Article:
Most people confuse elevator pitches with sales pitches, but they're completely different. A sales pitch is a formal presentation. An elevator pitch is a segue that takes place within a casual conversation.
Proverbially, the elevator pitch is supposed to take place in an elevator but that rarely happens. More typically, you use an elevator pitch when you run into a potential customer at a conference, trade show, or social event.
So, let's suppose you're at the "open bar" mixer at a trade show and somebody who doesn't look like another vendor asks: "So, Joe, what do you do for a living?"
If you reply "I'm in sales" or "I work for ABC," the conversation will devolve into chit-chat. Instead, you use your elevator pitch to segue into a conversation that might eventually lead to a sale.
The elevator pitch consists of three parts:
I'll go through each element in detail.
1. The Benefit
The benefit is never the product that you're selling. It's always the effect (aka "impact") that your product could have on the customer's own business.
For example, suppose you're selling an inventory control system, which is a piece of software that helps manufacturers keep track of their raw materials.
That's what you're selling; it's not the benefit. The benefit must something specifically and directly relevant to the customer's business, ideally with a financial metric.
2. The Differentiator
This is what makes you or your firm different from everyone else. If there's no differentiator, you're selling your industry, not your product. There's no particular reason to buy from YOU.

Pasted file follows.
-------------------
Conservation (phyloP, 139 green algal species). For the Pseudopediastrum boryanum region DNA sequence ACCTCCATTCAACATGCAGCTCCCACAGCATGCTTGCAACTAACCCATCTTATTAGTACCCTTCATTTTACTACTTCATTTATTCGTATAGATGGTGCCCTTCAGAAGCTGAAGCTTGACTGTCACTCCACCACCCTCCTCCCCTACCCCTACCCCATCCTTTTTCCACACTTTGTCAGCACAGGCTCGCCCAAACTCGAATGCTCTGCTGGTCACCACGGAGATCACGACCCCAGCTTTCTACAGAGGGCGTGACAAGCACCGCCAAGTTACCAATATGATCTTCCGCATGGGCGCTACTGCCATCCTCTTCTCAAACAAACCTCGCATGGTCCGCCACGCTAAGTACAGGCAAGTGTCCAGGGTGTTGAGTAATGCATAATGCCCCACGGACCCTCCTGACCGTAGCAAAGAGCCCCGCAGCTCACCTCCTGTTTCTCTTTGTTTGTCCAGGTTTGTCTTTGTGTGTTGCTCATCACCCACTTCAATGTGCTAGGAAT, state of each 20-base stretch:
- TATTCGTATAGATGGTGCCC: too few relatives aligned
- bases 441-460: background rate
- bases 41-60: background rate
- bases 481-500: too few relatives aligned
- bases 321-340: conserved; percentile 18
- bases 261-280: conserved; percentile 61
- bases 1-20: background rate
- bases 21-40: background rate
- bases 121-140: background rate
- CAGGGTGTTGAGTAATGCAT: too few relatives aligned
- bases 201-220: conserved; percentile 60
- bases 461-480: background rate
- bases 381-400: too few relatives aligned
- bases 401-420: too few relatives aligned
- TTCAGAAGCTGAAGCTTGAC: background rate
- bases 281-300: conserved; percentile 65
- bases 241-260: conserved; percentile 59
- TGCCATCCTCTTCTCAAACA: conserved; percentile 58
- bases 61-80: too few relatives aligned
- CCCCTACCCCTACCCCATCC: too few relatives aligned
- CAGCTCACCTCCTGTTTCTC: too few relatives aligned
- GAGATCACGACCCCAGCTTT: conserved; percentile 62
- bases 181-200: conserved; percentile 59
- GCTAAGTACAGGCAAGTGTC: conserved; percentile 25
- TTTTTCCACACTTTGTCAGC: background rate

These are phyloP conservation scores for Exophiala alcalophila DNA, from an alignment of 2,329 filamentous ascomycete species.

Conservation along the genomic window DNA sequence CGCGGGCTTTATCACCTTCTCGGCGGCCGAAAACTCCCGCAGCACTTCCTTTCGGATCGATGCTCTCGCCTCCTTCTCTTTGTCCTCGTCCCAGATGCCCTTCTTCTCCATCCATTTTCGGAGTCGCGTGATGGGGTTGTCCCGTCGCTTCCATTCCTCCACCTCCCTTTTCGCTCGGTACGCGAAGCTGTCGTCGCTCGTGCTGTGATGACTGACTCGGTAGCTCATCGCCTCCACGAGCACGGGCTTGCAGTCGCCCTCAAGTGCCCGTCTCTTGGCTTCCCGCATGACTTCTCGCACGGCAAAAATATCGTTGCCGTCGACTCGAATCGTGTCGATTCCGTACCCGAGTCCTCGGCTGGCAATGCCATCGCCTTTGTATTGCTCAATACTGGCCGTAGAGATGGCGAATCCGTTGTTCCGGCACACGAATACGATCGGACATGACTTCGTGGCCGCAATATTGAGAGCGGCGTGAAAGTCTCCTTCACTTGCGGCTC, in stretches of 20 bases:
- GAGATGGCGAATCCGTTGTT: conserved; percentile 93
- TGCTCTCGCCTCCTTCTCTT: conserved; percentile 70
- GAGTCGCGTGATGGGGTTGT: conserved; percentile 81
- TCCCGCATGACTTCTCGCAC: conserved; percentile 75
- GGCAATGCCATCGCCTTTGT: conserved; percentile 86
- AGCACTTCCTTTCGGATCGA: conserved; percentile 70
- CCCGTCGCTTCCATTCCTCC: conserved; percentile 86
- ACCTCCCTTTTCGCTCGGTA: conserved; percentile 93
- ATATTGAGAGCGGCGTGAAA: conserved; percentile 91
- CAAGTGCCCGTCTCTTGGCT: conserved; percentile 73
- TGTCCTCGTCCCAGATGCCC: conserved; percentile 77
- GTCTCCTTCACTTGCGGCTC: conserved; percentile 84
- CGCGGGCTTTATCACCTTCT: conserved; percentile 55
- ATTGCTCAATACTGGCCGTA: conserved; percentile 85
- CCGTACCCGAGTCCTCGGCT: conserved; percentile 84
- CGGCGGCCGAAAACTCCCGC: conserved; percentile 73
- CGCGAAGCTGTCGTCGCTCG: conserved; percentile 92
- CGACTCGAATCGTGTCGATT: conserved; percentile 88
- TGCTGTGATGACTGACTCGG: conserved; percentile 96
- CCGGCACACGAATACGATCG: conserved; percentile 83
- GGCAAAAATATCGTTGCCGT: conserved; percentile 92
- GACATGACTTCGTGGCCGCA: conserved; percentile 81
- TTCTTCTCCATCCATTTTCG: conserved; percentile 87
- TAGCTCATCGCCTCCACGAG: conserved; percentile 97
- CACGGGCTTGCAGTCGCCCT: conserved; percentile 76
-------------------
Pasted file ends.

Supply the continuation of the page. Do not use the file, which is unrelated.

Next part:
Strong differentiators contain a fact that is concrete and independently measurable rather than unsubstantiated claims and opinions. They should NEVER refer to your emotions, which are irrelevant to the customer.
3. The Ask
The worst mistake you can make in an elevator pitch is trying to close the sale. It's way too soon for that.
B2B selling involves tens of thousands or even millions of dollars. Companies don't spend that kind of money without having multiple meetings, usually with a lot of people involved.
At this point, all you want is that first but all-important fact-finding meeting, where you can assess the customer's needs and mutually decide whether you can meet those needs.
Couldn't you have that meeting then and there? Uh, no. At this point, you're having a social conversation. You want to have a real business conversation, which means it must take place where actual decisions are made.
If you've got a strong enough benefit, and if your differentiator makes sense, you'll probably get the meeting.
Example and Final Pointers
Now, let's pull it all together. Imagine you're at a technical conference and end up being introduced to someone whose name tag suggests they might be a potential customer.
That's an idealized conversation, of course, but it does illustrate how the segue works. Before I go, two quick pointers.
With practice, your elevator pitch can win you new customers wherever and whenever you might bump into them.
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